How do I get CPR Training?

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  • Written By: Mary McMahon
  • Edited By: O. Wallace
  • Last Modified Date: 17 February 2018
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There are a number of ways to get cardiopulmonary resuscitation (CPR) training, as well as classes which will allow people who have already trained to recertify. CPR training is very useful, because it allows people to intervene when people experience heart attacks with a first aid method which has been proved effective. People with CPR certification may also find themselves more employable, as many health clubs, childcare centers, educational facilities, and so forth prefer staffers with CPR training, or may actually require the staff to get CPR certified before they can start work.

One of the best ways to get CPR training is to attend a class in which people will learn about CPR and other first aid and lifesaving techniques. Such classes are routinely offered at hospitals, health clubs, clinics, and some schools, and they are often widely advertised in the community. People who can't find a CPR class can check with a local Red Cross chapter to find out where classes are offered, and how to sign up. Local hospitals and health advocacy organizations also tend to have information.


If a workplace requires CPR certification, it may also offer periodic certification and recertification classes for employees. Employees who work for such companies may want to ask about company classes before pursuing outside certification, and if the company doesn't hold a class, it can help to ask where and when classes are offered, and if reimbursement will be offered to employees after they have become CPR certified.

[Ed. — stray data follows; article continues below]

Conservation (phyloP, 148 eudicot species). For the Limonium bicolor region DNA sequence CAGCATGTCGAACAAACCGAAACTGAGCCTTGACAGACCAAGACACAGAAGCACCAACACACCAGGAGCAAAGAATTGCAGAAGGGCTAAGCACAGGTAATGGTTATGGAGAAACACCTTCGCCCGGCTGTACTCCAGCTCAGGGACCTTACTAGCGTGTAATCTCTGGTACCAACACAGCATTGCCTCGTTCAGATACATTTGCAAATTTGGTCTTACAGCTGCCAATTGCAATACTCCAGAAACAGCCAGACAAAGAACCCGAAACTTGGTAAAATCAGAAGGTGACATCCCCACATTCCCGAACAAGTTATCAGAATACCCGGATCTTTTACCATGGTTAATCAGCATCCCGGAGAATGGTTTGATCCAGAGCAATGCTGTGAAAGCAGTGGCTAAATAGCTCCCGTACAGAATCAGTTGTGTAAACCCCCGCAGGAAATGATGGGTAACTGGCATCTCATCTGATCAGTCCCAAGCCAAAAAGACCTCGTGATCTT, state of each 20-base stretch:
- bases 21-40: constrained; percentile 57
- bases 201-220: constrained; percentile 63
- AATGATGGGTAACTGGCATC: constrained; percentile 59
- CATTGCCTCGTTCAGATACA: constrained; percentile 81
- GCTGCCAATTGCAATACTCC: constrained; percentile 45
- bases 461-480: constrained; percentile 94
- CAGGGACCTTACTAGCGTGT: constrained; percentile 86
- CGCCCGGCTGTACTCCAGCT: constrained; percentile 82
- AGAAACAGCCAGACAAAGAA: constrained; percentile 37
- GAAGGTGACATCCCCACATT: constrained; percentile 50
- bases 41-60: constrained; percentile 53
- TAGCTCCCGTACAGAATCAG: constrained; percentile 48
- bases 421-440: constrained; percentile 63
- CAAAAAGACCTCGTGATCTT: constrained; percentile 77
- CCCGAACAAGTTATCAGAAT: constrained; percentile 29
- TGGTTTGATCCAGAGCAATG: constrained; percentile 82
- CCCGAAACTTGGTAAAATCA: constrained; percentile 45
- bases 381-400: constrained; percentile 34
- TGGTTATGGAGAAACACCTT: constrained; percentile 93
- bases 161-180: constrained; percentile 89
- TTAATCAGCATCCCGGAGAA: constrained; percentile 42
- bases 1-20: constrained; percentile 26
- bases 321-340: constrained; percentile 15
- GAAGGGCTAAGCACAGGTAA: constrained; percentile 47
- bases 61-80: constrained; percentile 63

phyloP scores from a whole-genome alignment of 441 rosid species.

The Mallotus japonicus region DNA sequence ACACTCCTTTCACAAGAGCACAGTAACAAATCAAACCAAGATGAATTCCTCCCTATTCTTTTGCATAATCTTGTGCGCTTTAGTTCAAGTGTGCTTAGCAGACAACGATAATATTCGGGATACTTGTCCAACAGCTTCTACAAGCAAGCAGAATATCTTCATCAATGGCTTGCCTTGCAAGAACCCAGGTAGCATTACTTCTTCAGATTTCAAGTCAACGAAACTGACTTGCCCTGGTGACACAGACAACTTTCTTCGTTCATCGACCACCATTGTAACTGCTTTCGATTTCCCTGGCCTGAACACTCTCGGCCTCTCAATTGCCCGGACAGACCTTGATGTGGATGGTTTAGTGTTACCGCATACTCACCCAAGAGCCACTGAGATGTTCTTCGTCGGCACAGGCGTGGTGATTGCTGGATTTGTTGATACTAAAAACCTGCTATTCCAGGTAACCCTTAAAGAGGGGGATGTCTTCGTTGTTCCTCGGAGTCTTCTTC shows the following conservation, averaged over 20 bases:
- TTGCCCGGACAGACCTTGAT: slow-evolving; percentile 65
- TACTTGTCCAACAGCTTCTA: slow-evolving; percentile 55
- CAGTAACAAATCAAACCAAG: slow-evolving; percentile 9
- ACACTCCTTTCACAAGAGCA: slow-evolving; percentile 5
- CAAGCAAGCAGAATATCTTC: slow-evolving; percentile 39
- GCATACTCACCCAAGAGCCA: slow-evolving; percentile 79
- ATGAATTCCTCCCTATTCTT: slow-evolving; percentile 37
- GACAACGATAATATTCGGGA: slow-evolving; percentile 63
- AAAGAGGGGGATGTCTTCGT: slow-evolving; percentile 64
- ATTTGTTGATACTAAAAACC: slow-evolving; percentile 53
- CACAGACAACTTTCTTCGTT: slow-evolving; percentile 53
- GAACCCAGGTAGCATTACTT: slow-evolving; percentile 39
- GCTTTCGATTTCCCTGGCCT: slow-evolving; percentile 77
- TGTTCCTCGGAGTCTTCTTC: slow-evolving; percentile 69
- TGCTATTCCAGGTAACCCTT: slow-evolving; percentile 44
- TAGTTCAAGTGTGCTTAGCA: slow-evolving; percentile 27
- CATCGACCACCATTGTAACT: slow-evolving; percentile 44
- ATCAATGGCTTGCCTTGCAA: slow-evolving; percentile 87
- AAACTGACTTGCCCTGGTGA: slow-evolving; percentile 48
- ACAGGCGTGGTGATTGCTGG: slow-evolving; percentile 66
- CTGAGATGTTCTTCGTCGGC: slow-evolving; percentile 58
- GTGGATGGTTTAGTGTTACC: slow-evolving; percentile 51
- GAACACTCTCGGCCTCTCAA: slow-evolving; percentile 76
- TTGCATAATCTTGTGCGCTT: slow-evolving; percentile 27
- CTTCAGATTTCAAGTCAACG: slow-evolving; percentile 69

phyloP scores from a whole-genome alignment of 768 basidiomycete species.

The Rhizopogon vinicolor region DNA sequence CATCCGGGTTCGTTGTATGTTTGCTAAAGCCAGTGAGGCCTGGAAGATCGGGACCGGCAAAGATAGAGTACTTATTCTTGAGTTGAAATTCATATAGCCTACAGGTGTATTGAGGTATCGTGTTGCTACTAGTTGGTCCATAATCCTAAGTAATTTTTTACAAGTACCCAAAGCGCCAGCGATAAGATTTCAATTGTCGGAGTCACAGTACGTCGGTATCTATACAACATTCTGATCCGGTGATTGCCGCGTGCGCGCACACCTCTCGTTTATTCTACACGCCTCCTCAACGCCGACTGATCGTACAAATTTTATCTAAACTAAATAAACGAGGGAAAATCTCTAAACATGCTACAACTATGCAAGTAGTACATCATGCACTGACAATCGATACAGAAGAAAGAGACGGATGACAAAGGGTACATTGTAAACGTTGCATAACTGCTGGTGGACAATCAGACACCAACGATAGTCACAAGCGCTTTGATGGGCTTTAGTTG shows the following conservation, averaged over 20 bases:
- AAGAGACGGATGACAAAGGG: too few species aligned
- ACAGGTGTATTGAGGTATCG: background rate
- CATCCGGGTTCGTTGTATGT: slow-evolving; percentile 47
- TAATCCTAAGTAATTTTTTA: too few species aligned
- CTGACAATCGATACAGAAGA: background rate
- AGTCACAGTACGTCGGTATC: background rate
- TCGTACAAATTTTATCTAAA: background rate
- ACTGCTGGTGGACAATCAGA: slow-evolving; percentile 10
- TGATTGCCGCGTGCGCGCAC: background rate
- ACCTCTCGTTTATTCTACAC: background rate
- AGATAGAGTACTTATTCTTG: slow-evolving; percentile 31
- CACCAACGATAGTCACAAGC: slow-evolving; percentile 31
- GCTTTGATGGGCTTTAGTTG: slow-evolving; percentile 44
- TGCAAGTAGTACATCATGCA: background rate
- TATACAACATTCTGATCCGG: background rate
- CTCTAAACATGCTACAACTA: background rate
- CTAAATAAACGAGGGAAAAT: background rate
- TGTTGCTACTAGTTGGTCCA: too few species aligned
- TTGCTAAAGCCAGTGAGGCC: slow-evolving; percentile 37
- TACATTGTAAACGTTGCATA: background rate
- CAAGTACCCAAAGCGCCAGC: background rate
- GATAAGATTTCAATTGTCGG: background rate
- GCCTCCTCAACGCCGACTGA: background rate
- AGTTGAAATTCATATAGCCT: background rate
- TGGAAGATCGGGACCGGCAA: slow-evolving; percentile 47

People can also opt to get CPR training online, through a series of videos which cover the basics. Some people prefer to attend a class so that they can practice with a dummy and get a feel for what CPR is like, while others may find online classes sufficient for learning about how to perform CPR safely and effectively.

Training in CPR and more advanced lifesaving techniques is routinely offered to medical professionals. Both medical professionals and laypeople need to recertify on a regular basis as the CPR guidelines periodically change, and people who rarely perform CPR may forget the specifics or make mistakes if they do not take refresher courses to keep up their skills. For laypeople, it helps to get certified with a group of friends and to make a habit of recertifying together, to keep everyone's skills up, and so that members of the group can remind each other when it is time to take another course of CPR training.



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